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Notre Dame Football: How the Irish Can Overachieve in 2013

MIAMI GARDENS, FL - JANUARY 07:  Head coach Jim Kelly of the Notre Dame Fighting Irish watches from the sidelines against the Alabama Crimson Tide during the 2013 Discover BCS National Championship game at Sun Life Stadium on January 7, 2013 in Miami Gardens, Florida.  (Photo by Mike Ehrmann/Getty Images)
Mike Ehrmann/Getty Images
Connor KillorenSenior Analyst IJune 12, 2016

To the chagrin of many readers, last week I penned a column outlining why Notre Dame will underachieve in 2013. 

No guarantee exists that the Irish will fall short of expectations this fall; in fact, head coach Brian Kelly and Co. could very well end up a pleasant surprise after 12 regular-season games by exceeding the aforementioned expectations. 

The question begging to be asked is how Notre Dame will go about accomplishing such a feat. 

Without question, that venture begins on the defensive side of the ball. 

Notre Dame reached last season's BCS National Championship Game on the shoulders of its formidable defense, which was a stark contrast to Kelly's Cincinnati teams that reached the BCS via explosive offenses. 

It was an unmistakable signal that Kelly has indeed altered his coaching philosophy to match the age-old mantra that "defense wins championships." 

The Irish learned that lesson in embarrassing fashion during a 42-14 loss to Alabama, the most dominant defensive team of the BCS era; the Tide has won three of the last four national championships largely due in part to the ferocious defenses head coach Nick Saban assembles on an annual basis. 

While Alabama set the gold standard for defense once again last season, the Irish weren't far behind statistically. 

Notre Dame finished seventh nationally in total defense, second in scoring defense, 11th in rushing defense and 16th in passing efficiency defense (statistics courtesy of NCAA.com).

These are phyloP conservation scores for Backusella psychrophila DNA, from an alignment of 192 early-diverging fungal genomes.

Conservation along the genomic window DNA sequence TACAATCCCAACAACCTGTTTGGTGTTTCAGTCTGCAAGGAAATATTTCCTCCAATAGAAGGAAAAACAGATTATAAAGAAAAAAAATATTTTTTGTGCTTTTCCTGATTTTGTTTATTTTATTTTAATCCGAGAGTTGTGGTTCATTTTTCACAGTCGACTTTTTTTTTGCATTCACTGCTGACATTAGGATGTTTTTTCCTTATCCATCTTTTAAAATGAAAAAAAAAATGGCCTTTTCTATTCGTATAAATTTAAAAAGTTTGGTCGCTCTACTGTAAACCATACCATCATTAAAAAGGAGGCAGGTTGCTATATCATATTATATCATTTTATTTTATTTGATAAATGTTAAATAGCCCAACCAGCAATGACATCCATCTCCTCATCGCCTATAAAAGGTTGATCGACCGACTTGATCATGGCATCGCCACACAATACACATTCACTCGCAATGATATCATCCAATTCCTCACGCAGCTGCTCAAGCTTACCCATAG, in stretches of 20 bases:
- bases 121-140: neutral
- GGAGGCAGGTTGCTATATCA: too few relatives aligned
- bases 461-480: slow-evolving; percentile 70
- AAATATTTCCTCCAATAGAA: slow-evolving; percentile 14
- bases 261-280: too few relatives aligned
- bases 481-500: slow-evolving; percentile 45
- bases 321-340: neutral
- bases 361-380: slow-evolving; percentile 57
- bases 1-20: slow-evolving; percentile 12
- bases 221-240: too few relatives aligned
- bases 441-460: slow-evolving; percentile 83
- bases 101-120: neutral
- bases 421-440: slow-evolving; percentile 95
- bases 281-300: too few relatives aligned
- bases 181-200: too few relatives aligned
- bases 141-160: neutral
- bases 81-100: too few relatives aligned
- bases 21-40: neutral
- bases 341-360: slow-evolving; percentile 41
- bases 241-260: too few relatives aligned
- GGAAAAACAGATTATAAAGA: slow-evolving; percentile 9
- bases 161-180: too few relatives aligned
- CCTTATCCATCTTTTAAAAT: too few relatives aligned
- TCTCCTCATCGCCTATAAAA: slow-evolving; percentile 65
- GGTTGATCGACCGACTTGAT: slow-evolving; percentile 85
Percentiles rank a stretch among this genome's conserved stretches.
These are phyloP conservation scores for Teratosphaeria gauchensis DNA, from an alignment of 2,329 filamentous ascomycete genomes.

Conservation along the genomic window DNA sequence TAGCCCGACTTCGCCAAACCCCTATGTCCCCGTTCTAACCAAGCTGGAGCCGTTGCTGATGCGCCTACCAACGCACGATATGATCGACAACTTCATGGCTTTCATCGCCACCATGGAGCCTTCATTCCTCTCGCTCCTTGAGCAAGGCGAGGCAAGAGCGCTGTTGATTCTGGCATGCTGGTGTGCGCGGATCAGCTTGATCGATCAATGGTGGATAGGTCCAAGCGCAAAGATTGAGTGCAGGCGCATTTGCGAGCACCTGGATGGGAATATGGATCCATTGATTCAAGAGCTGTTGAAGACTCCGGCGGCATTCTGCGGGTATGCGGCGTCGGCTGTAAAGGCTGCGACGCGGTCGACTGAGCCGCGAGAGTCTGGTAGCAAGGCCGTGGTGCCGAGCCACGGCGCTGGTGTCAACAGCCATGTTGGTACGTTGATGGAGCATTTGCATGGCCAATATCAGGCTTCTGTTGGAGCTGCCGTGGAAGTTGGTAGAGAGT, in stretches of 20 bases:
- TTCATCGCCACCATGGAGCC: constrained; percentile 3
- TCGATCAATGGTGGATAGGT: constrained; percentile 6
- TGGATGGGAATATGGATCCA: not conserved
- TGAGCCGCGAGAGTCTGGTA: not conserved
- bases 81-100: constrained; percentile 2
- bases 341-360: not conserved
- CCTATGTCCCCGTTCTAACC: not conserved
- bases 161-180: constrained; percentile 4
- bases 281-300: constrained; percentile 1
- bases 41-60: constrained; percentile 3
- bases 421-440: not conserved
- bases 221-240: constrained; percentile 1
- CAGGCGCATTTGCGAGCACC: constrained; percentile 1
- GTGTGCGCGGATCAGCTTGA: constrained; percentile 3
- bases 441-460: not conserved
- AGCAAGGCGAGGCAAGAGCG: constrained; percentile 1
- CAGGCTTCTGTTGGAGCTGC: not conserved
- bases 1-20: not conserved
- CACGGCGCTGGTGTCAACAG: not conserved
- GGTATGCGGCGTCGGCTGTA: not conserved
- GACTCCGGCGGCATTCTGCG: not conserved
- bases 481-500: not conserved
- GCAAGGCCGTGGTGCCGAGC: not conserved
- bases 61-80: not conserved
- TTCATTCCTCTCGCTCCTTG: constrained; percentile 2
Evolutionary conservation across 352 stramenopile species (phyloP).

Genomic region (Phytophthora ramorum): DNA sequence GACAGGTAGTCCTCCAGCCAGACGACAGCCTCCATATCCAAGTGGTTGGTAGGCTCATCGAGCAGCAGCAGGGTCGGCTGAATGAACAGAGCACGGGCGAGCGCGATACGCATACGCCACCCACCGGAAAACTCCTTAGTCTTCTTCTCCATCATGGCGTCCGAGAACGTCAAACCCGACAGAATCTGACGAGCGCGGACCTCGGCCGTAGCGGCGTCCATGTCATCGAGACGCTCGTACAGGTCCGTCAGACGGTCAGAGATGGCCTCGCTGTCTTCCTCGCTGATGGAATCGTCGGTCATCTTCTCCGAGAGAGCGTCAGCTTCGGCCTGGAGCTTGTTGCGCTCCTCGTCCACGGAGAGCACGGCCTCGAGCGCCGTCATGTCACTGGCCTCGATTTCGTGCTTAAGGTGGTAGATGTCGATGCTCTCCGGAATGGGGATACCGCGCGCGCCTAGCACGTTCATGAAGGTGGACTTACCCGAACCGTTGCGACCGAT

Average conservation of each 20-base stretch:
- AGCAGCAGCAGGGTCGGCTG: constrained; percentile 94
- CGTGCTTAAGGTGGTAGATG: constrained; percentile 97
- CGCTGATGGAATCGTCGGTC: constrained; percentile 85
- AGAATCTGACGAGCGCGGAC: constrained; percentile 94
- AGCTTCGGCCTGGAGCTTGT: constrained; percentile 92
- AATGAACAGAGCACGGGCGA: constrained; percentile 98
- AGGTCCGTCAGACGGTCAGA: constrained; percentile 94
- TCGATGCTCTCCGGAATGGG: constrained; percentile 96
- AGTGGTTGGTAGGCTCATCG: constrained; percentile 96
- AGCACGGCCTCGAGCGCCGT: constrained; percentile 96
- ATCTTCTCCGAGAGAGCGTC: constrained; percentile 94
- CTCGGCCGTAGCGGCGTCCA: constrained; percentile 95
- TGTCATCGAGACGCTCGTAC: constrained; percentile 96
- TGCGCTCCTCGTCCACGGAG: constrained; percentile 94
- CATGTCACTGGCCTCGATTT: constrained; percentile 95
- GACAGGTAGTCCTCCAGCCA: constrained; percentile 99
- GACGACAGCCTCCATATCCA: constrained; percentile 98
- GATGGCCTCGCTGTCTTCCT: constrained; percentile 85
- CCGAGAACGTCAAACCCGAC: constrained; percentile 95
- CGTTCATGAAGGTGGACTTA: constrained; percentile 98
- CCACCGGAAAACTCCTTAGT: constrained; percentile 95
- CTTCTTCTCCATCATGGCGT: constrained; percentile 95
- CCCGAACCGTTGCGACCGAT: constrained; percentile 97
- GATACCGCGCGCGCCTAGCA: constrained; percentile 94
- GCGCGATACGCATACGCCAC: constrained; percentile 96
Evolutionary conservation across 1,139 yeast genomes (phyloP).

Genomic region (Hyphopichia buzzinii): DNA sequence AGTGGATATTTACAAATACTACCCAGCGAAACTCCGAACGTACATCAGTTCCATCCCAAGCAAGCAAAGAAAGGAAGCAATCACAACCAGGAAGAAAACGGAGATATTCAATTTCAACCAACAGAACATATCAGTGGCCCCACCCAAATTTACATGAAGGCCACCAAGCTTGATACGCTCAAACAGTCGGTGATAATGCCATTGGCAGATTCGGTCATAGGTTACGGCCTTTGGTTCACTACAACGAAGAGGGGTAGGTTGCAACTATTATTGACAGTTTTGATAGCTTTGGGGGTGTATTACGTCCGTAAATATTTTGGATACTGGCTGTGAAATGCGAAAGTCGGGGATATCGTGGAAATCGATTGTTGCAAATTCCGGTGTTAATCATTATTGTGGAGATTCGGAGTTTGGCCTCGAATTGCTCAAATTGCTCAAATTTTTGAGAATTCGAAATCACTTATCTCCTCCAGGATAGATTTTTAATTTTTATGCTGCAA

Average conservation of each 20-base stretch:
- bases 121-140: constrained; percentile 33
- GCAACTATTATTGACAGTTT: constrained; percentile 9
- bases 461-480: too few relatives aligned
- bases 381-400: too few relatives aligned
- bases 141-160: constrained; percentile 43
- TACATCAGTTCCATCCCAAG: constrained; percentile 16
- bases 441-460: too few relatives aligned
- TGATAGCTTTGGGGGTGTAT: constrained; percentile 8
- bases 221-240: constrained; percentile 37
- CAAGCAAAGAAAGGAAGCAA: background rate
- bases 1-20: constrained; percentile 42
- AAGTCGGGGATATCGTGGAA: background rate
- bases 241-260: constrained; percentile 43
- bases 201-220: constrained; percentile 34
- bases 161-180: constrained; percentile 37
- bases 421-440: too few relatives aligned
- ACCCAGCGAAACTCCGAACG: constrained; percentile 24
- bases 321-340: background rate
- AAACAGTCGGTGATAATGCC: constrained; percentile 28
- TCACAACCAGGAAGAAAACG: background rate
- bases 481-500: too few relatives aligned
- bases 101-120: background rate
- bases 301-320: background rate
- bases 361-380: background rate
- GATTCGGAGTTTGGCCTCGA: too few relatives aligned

With eight returning starters from the unit that produced those gleaming figures a season ago, the Irish defense is primed for another dominant season. 

The front seven will again be among the nation's most stout, with the likes of nose guard Louis Nix, defensive ends Stephon Tuitt and Sheldon Day and linebackers Danny Spond, Prince Shembo and Dan Fox (Jarrett Grace is an up-and-coming yet unproven linebacker filling Manti Te'o's vacant right inside linebacker position). 

Fortunately, the front seven won't be responsible for shadowing an inexperienced secondary, as it was for the first half of the 2012 season. 

That unit features three returning starters: strong safety Matthias Farley and cornerbacks Bennett Jackson and KeiVarae Russell. 

With such a wealth of experience returning on the defensive side of the ball, points will come at a premium for Irish opponents in 2013.

However, the defense can't go it alone; the offense must provide enough of a punch to counterbalance the strength of the defense, though that's a tall task without incumbent starting quarterback Everett Golson, who was assumed to be a vastly improved player in 2013. 

Regardless, the offense must continue doing what it did well last season: run the ball. The Irish finished 38th nationally in rushing yards per game, at a clip of 189.38.

Yet there are two areas of concern that must be addressed: passing efficiency and red-zone offense. 

Notre Dame finished 74th and 71st nationally in those statistical categories, respectively, a season ago. 

If the Irish are able to shore up those areas and put just enough points on the board, they will have a legitimate opportunity to silence the critics. 

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